[concerning testimony Wallace gave at a Royal Commission inquiry on vaccination . . .] "During the course of my examination, I have been asked questions which implied that I had taken up this subject and written on it without the full and accurate information befitting a man of science. I admit that this is, to some extent, true; but my answer is that I did not take it up as a question of pure science. If it had remained a question of medical science and practice, I should not have troubled myself about it, and certainly not have written on it. But from the moment when, through the great influence of the medical profession, a medical dogma was enforced by penal law, it became a question of politics, a question of personal liberty. When almost every week I read of men fined or imprisoned for refusing to subject their children to a surgical operation which they (and I) believed to be, not only useless, but injurious and dangerous, I felt impelled to aid, if ever so little, in obtaining a repeal of a cruel and tyrannical law. I could not wait years to study the question in all its intricacies and obscurities while men were being daily punished, as I believed, unjustly. Liberty is, in my mind, a far greater and more important thing than science . . ."

--from 1890 testimony printed in 1891 in The Vaccination Inquirer and Health Review 12: 164-168, on page 168.


    [concerning attempts to legislate eugenics-based criteria for marriage . . .] "Before proceeding further with the main question it is necessary to point out that, besides the special objections to each of the proposals here noticed, there is a general and fundamental objection. They all attempt to deal at once, and by direct legislative enactment, with the most important and most vital of all human relations, regardless of the fact that our present phase of social development is not only extremely imperfect but vicious and rotten at the core. How can it be possible to determine and settle the relations of women to men which shall be best alike for individuals and for the race, in a society in which a very large proportion of women are obliged to work long hours daily for the barest subsistence, while another large proportion are forced into more or less uncongenial marriages as the only means of securing some amount of personal independence or physical well-being. . . .Can any thoughtful person admit for a moment that, in a society so constituted that these overwhelming contrasts of luxury and privation are looked upon as necessities, and are treated by the Legislature as matters with which it has practically nothing to do, there is the smallest probability that we can deal successfully with such tremendous social problems as those which involve the marriage tie and the family relation as a means of promoting the physical and moral advancement of the race? What a mockery to still further whiten the sepulchre of modern society, in which is hidden 'all manner of corruption,' with schemes for the moral and physical advancement of the race!"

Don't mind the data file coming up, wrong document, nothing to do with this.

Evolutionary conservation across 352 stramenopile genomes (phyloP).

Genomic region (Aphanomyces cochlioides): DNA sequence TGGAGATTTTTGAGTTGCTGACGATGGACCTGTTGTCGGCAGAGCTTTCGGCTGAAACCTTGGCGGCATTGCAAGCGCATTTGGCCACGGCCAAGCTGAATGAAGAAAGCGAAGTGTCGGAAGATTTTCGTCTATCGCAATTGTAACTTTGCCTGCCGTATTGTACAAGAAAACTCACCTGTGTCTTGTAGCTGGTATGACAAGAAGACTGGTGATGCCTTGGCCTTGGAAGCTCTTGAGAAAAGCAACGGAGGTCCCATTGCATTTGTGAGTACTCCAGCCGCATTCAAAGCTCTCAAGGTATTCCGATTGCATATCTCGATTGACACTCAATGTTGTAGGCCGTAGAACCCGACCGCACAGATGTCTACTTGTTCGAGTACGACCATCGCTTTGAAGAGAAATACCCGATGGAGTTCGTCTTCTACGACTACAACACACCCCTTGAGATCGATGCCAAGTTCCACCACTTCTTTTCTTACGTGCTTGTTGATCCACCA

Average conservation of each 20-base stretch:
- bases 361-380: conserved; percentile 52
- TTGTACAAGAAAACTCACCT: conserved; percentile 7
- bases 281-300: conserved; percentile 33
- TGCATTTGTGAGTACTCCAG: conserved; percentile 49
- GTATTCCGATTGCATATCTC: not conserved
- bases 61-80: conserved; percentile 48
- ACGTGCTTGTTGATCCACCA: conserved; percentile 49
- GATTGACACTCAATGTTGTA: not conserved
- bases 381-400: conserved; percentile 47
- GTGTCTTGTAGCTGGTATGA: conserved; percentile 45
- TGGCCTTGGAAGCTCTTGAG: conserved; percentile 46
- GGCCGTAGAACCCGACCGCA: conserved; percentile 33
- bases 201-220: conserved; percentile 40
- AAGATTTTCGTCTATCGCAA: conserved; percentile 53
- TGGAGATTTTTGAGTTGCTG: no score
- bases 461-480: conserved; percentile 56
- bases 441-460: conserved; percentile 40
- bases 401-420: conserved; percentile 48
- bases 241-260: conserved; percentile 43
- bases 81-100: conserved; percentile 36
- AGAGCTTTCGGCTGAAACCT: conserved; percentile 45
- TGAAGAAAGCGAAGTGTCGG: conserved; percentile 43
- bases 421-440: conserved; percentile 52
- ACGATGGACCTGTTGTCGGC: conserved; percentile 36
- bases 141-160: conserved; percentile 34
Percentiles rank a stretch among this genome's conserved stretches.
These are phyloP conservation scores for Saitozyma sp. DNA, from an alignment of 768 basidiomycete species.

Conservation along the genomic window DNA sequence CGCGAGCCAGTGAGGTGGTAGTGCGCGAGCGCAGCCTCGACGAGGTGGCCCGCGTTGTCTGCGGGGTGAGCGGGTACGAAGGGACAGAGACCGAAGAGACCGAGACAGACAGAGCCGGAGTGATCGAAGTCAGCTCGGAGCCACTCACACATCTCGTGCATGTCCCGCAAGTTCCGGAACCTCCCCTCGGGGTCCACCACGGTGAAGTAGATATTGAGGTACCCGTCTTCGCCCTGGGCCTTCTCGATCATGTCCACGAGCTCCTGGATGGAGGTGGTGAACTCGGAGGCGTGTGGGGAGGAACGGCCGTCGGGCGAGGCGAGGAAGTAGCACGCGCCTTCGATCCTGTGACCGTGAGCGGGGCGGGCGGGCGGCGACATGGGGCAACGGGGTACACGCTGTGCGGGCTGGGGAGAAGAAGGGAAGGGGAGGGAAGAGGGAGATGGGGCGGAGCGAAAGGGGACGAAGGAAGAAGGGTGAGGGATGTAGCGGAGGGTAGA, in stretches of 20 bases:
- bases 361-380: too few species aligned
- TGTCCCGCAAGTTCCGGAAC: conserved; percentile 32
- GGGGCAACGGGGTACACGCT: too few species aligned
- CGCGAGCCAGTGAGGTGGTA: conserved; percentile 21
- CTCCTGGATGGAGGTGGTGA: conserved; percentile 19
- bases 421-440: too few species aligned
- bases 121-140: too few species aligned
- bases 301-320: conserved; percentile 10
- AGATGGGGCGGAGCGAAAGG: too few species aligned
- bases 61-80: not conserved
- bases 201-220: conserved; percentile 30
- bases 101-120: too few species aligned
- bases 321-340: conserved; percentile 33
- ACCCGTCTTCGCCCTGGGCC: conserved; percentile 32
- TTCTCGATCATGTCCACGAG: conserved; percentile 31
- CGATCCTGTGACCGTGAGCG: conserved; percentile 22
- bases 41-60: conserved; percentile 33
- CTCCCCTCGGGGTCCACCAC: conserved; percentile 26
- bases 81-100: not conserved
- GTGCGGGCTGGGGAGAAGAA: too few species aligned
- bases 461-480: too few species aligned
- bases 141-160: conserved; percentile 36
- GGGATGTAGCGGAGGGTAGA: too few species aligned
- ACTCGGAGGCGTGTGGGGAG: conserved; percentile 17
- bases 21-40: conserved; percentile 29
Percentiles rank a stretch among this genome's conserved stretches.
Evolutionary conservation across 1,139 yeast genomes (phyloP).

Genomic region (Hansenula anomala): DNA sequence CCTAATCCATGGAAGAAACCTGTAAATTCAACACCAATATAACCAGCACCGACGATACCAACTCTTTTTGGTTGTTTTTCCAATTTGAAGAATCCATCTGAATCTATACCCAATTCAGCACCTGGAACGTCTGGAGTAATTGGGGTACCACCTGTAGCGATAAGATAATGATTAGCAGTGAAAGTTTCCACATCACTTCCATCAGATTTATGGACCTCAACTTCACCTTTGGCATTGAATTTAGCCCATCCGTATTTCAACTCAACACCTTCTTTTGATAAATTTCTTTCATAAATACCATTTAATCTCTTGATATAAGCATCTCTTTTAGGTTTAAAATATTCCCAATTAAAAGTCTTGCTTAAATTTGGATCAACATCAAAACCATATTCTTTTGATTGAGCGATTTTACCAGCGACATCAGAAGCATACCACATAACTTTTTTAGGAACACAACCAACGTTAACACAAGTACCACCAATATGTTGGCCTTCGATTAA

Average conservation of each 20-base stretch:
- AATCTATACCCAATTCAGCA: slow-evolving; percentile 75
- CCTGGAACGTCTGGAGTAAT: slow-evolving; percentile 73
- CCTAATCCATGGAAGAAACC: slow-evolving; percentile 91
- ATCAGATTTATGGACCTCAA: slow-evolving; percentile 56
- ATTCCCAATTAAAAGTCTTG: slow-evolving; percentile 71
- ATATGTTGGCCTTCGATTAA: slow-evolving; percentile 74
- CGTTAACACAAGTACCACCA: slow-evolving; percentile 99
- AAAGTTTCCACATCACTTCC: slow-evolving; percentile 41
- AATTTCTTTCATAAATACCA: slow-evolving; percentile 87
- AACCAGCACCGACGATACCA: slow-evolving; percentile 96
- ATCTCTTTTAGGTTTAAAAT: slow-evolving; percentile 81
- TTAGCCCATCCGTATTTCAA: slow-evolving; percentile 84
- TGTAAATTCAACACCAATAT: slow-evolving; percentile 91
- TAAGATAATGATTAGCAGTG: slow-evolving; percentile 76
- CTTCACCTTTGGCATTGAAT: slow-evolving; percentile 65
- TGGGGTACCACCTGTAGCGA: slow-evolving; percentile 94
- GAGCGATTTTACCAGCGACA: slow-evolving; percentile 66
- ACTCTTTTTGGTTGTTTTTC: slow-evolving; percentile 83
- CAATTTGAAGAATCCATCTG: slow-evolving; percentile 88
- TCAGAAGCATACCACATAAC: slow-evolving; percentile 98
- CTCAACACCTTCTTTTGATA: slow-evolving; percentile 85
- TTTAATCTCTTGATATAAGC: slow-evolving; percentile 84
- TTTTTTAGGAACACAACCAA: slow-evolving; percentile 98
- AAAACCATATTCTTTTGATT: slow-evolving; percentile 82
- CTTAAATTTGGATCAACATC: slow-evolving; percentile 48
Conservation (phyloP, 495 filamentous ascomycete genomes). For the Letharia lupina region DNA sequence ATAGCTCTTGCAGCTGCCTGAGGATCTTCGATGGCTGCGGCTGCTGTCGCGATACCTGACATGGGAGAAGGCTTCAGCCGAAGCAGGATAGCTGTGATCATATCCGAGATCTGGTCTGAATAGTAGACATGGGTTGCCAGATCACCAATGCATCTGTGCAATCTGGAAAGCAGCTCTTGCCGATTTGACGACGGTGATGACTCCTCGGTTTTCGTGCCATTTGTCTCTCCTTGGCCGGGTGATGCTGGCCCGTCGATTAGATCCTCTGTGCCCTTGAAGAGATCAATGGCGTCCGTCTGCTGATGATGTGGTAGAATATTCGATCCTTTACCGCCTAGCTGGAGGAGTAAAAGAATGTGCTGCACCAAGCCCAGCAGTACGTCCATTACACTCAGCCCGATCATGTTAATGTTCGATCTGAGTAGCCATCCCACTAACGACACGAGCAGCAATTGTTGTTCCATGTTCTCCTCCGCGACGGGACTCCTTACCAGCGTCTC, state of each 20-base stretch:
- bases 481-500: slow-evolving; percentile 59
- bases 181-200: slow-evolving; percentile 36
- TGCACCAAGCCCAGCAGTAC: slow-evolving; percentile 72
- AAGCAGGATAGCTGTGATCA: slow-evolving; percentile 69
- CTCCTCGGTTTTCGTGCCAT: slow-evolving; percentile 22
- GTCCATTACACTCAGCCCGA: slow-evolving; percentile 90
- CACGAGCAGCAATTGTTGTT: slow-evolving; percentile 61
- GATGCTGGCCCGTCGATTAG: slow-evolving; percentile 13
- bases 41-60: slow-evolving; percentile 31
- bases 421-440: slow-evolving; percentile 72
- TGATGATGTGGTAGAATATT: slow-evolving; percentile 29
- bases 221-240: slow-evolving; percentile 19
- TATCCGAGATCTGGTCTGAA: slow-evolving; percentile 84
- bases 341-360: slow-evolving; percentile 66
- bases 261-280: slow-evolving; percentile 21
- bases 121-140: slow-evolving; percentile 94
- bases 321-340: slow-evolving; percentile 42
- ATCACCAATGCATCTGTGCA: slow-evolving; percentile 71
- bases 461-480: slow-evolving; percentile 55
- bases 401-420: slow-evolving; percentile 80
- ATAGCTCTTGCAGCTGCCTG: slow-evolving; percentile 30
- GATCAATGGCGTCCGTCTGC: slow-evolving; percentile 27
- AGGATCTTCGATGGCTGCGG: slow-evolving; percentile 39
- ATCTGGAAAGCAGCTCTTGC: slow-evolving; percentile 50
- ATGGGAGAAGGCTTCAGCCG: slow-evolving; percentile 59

--from 'Human Selection,' 1890, Fortnightly Review 48 (N.S.): 325-337, on page 330.